2022 WTO Agreement on Fisheries Subsidies



Nolan Johnson | WITA

On June 17, 2022, the member states of the World Trade Organization (WTO) at its 12th Ministerial Conference agreed on a framework to limit harmful subsidies that member states may provide to fisheries, in an effort to sustain coastal fish populations and disincentivize illegal fishing activities. As of 2018, the governments which spend the most on fisheries subsidies include the United States and European Union, as well as highly developed East Asian countries such as China, Japan, and South Korea. The agreement came about after over 20 years of negotiations on the topic at the international level, through periods of accelerated and subdued discussions. The Agreement on Fisheries Subsidies marks the first time a Sustainable Development Goal (SDG) target, set by the United Nations in 2015, has been agreed upon in a multilateral organization. However, it will not come into effect until 2/3rds of member states submit “instruments of acceptance” regarding the proposal to the WTO. As of July 2023, 13 independent states have submitted their acceptances, in addition to the European Union. The United States formally accepted the agreement in April 2023.

The Agreement on Fisheries Subsidies is founded on prohibiting subsidies towards three types of activities; those that promote IUU (illegal, unreported, and unregulated) fishing, further fishing of already overfished stocks, and fishing-related activities outside of a member state/regional organization’s maritime jurisdiction or international waters. According to a 2021 study published by the University of California – Santa Barbara, if the subsidy prohibitions in the Agreement were to be fully implemented, they could yield a 12.5% increase to the fish biomass worldwide and provide needed relief to overfished populations. Further negotiations on the Agreement are set to continue, especially regarding any special and differential treatment (SDT) that may be granted to developing countries. LDCs have been granted SDTs on various WTO agreements in the past, allowing them more time or or assistance to meet  goals. A pathway for assistance was built into the agreement, as WTO members agreed to a Fisheries Subsidies Mechanism, providing a voluntary fund to be used to assist LDCs in their ability and capacity to meet the requirements.

One challenge for implementing the agreement successfully is that countries will have to take further stock of the population levels of nearby fish, many of which currently go unassessed. Member states would be required to report to the WTO the fisheries subsidies that they continue to provide, to ensure that those populations are not and do not become overfished. Another challenge to implementation is the timeframe allowed for negotiations. The agreement must be accepted by 2/3rds of member states by 2028, otherwise it will lapse. Given the WTO’s history of slow moving negotiations, it is yet unclear whether there is enough international support for the agreement until further negotiations on SDT exceptions and other issues are hammered out. Finally, since the Agreement solely prohibits subsidies that promote unregulated and extrajudicial overfishing, there are some in the WTO who worry about non-subsidy actions taken to evade the agreement’s terms.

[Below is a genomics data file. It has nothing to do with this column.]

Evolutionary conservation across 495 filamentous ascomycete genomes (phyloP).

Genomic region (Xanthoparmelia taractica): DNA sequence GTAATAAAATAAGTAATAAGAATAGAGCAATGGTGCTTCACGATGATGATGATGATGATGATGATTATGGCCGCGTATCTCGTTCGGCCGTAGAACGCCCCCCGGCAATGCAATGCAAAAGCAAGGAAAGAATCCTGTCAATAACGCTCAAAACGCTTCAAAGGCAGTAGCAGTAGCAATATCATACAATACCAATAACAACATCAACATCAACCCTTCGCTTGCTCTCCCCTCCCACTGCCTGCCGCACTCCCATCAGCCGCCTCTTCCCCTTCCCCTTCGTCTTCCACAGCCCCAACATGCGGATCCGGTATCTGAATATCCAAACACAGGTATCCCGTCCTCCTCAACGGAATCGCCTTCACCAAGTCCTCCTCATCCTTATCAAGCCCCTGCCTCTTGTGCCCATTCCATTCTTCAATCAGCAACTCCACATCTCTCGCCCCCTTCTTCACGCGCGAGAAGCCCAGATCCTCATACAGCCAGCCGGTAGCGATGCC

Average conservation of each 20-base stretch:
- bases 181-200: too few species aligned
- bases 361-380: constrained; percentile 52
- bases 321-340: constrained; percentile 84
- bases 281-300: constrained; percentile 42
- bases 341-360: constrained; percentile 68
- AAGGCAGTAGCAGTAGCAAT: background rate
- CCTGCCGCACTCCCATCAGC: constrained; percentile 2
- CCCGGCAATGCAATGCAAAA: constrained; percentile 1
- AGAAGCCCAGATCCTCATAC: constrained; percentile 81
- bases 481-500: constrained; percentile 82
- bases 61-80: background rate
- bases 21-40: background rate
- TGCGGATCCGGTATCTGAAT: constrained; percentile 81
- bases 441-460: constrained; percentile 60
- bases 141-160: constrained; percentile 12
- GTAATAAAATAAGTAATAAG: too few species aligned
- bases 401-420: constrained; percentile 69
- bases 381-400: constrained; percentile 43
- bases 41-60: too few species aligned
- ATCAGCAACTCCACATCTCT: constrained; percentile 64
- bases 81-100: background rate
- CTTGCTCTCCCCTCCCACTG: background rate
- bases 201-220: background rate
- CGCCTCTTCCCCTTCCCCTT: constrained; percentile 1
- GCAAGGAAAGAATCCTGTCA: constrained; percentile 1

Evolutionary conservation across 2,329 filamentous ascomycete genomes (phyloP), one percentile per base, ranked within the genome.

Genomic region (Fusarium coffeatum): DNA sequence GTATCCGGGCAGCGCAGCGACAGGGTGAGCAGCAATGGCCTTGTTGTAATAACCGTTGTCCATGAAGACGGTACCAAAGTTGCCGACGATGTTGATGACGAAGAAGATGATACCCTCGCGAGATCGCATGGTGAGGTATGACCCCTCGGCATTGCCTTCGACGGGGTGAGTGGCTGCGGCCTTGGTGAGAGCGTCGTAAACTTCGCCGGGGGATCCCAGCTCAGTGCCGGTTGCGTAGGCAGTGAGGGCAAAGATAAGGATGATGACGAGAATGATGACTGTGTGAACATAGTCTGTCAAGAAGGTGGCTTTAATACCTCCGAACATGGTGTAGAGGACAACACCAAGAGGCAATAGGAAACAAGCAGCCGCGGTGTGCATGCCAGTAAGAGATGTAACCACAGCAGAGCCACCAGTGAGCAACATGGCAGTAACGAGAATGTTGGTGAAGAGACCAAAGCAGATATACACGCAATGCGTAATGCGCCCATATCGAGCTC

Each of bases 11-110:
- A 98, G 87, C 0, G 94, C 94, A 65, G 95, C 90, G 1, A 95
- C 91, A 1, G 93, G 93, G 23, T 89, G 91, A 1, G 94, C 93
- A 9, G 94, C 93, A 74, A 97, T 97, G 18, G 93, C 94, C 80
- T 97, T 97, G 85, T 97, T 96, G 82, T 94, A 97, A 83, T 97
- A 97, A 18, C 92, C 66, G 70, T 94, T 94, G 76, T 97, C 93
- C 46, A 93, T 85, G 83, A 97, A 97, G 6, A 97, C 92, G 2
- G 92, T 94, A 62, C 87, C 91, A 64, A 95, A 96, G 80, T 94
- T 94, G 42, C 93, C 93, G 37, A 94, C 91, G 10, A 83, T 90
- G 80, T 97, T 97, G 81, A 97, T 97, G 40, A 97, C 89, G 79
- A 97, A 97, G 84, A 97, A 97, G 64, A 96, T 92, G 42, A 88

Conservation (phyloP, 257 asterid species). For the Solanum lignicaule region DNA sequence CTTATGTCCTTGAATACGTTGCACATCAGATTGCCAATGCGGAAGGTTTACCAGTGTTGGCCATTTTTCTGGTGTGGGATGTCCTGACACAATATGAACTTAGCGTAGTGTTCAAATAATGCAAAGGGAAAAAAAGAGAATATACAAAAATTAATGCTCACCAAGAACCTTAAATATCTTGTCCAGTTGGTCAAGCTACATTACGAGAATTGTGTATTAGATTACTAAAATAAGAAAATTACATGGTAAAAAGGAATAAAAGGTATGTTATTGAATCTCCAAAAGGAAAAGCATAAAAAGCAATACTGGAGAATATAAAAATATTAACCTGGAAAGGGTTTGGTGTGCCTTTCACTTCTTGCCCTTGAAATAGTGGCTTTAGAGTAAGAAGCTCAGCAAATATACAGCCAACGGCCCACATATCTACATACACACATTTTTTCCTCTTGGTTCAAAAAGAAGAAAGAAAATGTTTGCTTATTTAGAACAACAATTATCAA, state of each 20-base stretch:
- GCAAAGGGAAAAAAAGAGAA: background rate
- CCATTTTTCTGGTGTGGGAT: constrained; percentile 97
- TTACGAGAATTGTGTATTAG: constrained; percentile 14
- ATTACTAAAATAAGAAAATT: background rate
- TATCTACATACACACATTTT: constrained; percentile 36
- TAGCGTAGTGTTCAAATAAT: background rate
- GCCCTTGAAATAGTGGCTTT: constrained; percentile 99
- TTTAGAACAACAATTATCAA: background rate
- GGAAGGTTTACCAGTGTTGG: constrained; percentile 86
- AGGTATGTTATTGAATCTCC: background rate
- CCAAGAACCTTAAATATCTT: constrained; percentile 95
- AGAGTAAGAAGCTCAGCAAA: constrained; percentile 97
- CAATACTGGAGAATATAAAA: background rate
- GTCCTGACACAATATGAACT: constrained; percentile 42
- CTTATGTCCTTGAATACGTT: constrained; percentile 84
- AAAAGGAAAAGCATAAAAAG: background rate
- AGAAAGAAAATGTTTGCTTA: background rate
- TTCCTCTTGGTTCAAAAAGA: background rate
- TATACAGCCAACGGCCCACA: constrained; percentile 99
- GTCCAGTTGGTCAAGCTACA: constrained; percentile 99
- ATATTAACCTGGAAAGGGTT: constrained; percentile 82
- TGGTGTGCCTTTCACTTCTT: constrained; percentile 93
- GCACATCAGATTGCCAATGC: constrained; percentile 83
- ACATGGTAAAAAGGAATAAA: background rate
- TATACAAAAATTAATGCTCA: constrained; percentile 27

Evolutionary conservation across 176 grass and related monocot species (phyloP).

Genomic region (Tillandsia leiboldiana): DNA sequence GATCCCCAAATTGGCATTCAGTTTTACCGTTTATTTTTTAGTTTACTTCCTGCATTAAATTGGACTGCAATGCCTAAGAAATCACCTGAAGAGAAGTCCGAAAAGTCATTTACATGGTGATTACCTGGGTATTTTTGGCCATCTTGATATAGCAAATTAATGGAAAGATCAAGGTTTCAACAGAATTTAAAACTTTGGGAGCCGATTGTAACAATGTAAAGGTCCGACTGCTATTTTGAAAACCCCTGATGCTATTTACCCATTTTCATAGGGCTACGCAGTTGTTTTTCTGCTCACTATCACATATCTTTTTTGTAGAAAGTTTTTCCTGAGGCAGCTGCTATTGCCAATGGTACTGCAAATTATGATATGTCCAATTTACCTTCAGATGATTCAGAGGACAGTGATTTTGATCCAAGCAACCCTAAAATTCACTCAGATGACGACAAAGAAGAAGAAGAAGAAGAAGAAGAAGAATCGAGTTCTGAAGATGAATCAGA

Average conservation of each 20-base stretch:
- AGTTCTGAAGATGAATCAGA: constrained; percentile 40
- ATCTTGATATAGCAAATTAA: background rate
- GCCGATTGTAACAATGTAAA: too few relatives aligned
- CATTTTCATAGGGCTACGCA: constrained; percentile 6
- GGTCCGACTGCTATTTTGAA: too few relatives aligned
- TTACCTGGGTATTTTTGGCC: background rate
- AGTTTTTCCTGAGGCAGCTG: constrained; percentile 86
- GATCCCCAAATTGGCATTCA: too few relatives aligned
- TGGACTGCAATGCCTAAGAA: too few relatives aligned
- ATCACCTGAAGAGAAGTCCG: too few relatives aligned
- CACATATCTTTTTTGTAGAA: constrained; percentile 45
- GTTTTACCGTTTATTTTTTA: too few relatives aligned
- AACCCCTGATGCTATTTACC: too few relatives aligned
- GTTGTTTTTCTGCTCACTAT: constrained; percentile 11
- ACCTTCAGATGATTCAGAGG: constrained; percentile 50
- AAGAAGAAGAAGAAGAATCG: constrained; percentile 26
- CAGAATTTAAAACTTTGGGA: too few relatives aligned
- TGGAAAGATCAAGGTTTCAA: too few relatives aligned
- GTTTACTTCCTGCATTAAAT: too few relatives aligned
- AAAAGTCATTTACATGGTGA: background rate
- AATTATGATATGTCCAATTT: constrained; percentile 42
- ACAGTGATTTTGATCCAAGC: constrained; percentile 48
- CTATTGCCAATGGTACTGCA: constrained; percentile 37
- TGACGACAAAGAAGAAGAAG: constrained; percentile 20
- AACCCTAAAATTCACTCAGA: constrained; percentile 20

If the Agreement on Fisheries Subsidies is to be accepted and ratified by 2028, it would mark a meaningful step towards global agricultural cooperation, and could provide a useful negotiating framework for future sustainability efforts. The Agreement’s efforts to combat forced labor through economic coercion, as well as limiting the widespread practice of using “flags of convenience” on fishing ships, may allow member states to crack down on maritime human rights violations and improve quality of life for workers in the industry.

Sources Cited:

Wong, L. (2023, April 13). World Trade Organization fisheries subsidies negotiations – CRS reports. CRS Reports. https://crsreports.congress.gov/product/pdf/IF/IF11929 

World Trade Organization. (2023). Agreement on fisheries subsidies. WTO. https://www.wto.org/english/tratop_e/rulesneg_e/fish_e/fish_e.htm

Office of the United States Trade Representative. (2022, August). Fact sheet: WTO Agreement on Fisheries Subsidies. United States Trade Representative. https://ustr.gov/about-us/policy-offices/press-office/fact-sheets/2022/august/fact-sheet-wto-agreement-fisheries-subsidies

Briley, J. (2023, February 1). A Global Deal to End Harmful Fisheries Subsidies. The Pew Charitable Trusts. https://www.pewtrusts.org/en/trust/archive/winter-2023/a-global-deal-to-end-harmful-fisheries-subsidies#:~:text=A%20Pew%2Dcommissioned%20study%20found,using%20it%20to%20accelerate%20overfishing.